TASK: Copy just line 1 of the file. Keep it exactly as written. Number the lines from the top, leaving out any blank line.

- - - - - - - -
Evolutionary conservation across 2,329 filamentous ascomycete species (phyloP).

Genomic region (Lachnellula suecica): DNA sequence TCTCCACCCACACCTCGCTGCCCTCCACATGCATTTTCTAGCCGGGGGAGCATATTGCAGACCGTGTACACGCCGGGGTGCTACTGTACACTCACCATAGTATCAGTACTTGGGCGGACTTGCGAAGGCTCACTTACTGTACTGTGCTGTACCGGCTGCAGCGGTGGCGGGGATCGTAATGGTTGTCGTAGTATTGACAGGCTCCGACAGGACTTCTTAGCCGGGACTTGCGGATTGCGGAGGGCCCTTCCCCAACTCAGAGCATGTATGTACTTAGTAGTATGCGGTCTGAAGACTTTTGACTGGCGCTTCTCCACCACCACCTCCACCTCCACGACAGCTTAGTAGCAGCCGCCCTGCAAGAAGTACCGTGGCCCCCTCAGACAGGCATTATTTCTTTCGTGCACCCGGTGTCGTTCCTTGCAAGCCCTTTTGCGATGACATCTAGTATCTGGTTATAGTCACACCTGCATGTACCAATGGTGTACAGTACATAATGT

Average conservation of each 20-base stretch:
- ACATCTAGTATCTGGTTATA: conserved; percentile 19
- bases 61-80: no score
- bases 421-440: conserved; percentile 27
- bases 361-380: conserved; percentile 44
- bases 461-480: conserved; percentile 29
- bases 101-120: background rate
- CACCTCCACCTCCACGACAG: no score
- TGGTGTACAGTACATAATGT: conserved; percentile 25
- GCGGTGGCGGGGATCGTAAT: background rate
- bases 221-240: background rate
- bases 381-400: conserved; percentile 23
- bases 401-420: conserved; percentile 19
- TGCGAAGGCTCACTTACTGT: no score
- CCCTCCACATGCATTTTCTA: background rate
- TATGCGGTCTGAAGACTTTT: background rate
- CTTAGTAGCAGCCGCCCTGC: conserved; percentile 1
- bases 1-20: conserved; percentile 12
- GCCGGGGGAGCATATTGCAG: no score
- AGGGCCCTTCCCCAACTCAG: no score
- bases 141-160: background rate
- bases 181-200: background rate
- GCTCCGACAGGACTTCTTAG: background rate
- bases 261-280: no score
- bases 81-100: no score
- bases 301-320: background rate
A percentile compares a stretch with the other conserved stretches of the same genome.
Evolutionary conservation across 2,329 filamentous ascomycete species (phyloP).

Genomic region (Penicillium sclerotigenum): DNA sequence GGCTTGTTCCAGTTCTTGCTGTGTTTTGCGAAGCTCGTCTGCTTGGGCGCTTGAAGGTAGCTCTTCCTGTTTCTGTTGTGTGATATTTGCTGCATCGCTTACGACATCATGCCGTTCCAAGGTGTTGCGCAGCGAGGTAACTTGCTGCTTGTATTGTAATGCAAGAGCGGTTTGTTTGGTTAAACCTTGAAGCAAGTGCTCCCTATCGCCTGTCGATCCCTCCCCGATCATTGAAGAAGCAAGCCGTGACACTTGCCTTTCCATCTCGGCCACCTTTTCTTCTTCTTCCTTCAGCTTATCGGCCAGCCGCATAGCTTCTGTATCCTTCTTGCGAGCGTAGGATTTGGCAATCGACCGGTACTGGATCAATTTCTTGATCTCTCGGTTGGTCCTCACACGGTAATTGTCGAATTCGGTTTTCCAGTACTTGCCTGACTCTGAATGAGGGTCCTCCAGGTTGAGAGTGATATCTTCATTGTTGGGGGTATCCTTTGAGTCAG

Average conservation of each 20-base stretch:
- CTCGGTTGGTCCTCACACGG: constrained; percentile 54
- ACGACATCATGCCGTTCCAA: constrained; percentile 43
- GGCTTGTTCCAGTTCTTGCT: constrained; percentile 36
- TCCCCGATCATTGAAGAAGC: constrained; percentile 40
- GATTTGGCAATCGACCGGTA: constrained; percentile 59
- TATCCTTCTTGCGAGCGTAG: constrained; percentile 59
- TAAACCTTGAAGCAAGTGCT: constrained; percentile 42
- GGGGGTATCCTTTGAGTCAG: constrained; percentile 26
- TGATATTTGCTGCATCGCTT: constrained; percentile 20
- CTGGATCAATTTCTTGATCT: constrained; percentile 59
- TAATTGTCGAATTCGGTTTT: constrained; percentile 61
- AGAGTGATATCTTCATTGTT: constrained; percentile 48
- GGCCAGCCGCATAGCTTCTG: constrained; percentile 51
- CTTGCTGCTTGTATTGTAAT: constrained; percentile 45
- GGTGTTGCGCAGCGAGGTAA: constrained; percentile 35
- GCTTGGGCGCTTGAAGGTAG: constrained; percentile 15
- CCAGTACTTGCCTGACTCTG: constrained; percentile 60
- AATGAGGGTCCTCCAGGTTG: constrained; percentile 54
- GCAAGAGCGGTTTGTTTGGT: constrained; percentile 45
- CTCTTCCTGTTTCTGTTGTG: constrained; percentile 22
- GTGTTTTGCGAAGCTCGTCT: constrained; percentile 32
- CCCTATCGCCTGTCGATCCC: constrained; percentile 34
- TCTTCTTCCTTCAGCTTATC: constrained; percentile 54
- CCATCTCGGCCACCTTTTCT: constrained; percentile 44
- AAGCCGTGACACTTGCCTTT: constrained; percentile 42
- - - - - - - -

Evolutionary conservation across 2,329 filamentous ascomycete species (phyloP).